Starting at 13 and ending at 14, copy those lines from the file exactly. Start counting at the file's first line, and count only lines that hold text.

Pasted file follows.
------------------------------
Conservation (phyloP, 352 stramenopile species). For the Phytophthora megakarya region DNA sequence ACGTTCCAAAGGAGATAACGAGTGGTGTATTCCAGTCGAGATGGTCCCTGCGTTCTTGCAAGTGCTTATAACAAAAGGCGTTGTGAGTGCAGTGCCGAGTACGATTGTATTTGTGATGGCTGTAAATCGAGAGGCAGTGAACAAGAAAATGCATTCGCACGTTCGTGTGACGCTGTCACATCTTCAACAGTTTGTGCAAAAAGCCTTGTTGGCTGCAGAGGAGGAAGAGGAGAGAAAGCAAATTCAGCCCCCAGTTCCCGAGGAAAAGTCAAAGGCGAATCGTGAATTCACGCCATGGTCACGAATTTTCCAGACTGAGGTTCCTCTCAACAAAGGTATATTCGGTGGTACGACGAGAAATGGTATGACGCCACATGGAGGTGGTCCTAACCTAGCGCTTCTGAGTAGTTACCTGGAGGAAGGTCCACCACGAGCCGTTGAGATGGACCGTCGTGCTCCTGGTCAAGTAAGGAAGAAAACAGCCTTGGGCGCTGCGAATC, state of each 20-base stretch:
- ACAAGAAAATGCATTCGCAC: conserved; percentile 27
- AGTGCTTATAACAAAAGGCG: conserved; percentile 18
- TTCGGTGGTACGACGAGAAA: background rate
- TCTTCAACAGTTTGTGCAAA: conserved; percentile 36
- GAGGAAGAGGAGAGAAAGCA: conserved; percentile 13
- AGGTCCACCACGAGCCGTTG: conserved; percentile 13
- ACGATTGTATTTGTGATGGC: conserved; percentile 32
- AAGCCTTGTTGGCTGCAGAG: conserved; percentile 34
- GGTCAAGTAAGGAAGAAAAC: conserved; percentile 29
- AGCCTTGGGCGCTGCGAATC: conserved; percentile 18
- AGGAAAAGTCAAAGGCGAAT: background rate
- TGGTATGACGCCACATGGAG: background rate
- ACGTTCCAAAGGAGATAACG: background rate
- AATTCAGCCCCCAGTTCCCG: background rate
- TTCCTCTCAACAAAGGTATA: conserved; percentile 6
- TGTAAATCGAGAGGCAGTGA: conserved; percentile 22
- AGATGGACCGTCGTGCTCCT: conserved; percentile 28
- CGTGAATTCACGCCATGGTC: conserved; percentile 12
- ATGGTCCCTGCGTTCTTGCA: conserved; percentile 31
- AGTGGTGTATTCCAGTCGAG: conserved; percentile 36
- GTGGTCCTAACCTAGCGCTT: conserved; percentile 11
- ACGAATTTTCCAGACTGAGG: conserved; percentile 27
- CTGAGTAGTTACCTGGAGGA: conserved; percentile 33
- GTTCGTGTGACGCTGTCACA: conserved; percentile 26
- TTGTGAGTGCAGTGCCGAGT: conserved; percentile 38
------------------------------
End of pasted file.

- TGGTATGACGCCACATGGAG: background rate
- ACGTTCCAAAGGAGATAACG: background rate